Friday, January 15, 2010

Batman and the Jungian Self

Batman and the Jungian Self: In the psychology of Carl Jung, there is a specific reference to the Self. As an archetype, it serves as one of the most fundamental features of a person's psyche. It also marks the intersection between the mind's conscious and unconscious elements. The core component of the Self, however, resides in the process of individuation. For Jung, this process involves bringing the unconscious aspects of one's mind into the conscious. Perhaps individuation is best exemplified by fictional superhero Batman. His Self certainly follows a unique pattern of development, as it consistently undergoes a transformation from wealthy citizen to communal vigilante. In fact, the story surrounding Batman's transformation is not all that unbelievable. As a billionaire philanthropist, Bruce Wayne acquires a sense of extreme self-discipline after his parents' murders and becomes motivated by both revenge and love. But what makes Batman particularly appealing is his relentless drive for self-actualization or what Nietzsche calls the "will to power." This drive helps him pursue Gotham City's most notorious criminals in a way that only he can.

Friday, January 1, 2010

Cardinal Newman's "Grammar of Assent"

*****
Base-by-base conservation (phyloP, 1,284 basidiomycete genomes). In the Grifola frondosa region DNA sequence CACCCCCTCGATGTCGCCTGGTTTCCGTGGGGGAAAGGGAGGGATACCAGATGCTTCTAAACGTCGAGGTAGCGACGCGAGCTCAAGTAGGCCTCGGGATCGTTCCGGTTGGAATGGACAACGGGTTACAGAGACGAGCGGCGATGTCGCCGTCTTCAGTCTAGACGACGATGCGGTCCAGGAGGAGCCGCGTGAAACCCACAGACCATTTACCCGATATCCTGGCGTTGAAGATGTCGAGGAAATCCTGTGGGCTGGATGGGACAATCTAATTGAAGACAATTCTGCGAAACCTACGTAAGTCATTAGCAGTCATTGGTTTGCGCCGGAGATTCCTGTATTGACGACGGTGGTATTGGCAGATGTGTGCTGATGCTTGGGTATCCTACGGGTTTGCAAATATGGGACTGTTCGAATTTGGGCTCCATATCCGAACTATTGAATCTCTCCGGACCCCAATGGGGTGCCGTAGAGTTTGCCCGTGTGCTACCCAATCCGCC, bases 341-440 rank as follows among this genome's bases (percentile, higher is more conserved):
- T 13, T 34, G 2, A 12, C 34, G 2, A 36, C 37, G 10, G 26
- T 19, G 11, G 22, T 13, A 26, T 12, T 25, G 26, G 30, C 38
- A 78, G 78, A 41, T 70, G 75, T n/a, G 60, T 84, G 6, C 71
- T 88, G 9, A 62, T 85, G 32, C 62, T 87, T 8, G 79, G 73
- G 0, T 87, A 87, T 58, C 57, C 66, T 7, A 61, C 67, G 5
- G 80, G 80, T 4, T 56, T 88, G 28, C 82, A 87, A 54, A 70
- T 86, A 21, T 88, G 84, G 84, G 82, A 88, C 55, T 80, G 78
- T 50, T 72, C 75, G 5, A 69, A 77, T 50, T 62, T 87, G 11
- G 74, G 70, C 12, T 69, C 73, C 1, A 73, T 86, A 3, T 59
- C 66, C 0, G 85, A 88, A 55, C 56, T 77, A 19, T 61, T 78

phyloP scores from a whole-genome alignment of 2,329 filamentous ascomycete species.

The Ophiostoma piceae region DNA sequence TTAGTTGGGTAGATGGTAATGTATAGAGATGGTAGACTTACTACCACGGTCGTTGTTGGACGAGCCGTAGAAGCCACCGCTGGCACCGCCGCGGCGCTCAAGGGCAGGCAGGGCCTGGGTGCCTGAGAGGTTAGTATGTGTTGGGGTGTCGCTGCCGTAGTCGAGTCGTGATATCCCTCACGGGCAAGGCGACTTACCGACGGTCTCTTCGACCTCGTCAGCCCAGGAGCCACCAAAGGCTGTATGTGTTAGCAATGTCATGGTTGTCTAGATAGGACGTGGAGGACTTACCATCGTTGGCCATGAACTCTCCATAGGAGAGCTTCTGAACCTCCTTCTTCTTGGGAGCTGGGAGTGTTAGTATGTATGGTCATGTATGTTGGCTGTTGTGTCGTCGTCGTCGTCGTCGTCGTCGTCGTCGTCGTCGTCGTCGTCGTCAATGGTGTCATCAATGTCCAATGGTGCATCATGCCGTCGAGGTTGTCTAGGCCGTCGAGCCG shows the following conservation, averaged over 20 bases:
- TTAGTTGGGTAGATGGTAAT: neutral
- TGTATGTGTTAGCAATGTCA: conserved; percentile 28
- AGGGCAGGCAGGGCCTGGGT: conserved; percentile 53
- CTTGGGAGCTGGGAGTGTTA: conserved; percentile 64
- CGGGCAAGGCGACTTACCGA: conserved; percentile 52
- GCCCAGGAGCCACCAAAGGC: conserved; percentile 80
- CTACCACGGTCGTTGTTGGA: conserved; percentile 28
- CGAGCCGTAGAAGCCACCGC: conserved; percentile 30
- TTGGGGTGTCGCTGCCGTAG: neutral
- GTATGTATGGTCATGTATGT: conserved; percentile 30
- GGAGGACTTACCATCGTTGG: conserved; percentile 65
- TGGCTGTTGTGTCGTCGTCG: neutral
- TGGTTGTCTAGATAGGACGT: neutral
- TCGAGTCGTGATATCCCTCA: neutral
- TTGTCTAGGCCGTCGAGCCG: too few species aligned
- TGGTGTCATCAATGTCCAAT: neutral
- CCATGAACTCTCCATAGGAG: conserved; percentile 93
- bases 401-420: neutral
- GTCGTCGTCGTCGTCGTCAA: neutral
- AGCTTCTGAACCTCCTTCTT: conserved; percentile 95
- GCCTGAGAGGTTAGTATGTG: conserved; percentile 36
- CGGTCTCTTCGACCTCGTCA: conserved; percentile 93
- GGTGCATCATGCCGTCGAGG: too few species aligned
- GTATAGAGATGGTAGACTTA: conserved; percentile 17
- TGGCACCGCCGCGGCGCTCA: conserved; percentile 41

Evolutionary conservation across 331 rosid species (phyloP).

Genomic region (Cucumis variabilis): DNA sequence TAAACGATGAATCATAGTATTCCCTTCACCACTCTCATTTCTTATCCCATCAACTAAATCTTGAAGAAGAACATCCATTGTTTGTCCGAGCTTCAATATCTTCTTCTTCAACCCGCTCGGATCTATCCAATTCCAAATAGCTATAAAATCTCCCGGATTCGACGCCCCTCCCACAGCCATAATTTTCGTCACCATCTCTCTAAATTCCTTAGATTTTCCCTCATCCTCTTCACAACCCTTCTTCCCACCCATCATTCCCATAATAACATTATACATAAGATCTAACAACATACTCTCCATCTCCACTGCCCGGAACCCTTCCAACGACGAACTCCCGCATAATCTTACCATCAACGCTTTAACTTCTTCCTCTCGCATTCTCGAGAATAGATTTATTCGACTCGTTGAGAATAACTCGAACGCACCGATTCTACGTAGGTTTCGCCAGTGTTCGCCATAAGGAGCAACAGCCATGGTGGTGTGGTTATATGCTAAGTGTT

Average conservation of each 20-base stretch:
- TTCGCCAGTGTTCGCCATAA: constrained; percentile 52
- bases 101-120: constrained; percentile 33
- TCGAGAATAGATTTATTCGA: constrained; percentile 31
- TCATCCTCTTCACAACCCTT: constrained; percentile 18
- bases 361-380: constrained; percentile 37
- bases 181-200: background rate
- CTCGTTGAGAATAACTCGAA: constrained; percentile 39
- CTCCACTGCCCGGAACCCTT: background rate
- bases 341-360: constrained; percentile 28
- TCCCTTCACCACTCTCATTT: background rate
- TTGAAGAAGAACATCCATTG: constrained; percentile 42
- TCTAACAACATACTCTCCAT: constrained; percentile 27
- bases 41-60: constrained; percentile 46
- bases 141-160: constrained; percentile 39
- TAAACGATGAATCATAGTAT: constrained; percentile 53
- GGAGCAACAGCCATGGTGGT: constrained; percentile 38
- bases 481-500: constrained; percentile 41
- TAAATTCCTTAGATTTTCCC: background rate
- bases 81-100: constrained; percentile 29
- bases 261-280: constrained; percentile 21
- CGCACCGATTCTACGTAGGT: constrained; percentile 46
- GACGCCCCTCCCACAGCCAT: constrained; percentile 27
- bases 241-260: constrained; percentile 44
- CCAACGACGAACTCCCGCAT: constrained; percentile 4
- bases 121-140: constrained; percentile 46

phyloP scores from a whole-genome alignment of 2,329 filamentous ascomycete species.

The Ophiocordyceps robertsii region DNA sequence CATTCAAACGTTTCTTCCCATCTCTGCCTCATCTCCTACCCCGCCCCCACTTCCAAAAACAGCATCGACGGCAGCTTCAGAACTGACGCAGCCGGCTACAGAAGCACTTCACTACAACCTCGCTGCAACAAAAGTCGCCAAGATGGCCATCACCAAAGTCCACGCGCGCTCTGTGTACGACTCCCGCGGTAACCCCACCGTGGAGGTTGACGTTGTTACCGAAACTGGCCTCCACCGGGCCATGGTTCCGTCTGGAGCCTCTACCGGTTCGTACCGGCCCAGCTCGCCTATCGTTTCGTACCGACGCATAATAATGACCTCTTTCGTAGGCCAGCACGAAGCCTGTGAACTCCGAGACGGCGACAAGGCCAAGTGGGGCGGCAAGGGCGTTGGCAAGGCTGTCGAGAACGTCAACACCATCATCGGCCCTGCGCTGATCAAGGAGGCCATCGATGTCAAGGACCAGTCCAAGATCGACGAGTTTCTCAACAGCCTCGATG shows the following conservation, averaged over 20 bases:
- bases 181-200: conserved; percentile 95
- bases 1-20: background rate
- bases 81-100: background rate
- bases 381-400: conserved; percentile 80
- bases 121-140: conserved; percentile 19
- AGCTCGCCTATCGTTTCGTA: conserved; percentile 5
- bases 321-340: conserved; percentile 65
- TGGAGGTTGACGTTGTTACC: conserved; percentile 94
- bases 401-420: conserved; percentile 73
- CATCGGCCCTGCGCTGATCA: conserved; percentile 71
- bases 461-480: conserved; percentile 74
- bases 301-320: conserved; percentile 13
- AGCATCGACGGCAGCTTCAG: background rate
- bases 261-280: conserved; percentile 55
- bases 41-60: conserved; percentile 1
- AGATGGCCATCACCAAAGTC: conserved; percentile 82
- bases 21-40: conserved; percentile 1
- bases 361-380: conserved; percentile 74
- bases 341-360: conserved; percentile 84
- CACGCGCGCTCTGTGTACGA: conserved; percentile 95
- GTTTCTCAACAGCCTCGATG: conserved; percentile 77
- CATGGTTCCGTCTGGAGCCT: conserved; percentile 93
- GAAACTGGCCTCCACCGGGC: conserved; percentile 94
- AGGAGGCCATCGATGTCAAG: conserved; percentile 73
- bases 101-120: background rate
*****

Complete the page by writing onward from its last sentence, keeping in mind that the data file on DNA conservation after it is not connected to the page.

Cardinal Newman's "Grammar of Assent": In 1870, John Henry Newman published An Essay in Aid of a Grammar of Assent. As a Cardinal in the Catholic Church who converted from Anglicanism, he adamantly defended Christianity in the face of British empiricists like John Stuart Mill. One of the key points in the book entails the notion that a person of Faith does not have to understand fully what he worships. That is precisely where Faith plays its most integral role in the process of religious conversion. Of course, there are times when people cast doubt and demand answers rooted in a scientific rationale. But when taken to an extreme, that kind of thinking only leads to solipsism. And as a logical fallacy, solipsism states that nothing exists outside of one's own mind. Adhering to such a philosophical doctrine would perhaps be the greatest display of personal arrogance since Narcissus first discovered the beauty of his own reflection. Above all, however, Newman believes the human mind is engaged in an unending search to close the logic-gap that stems from the innate flaws of deductive reasoning.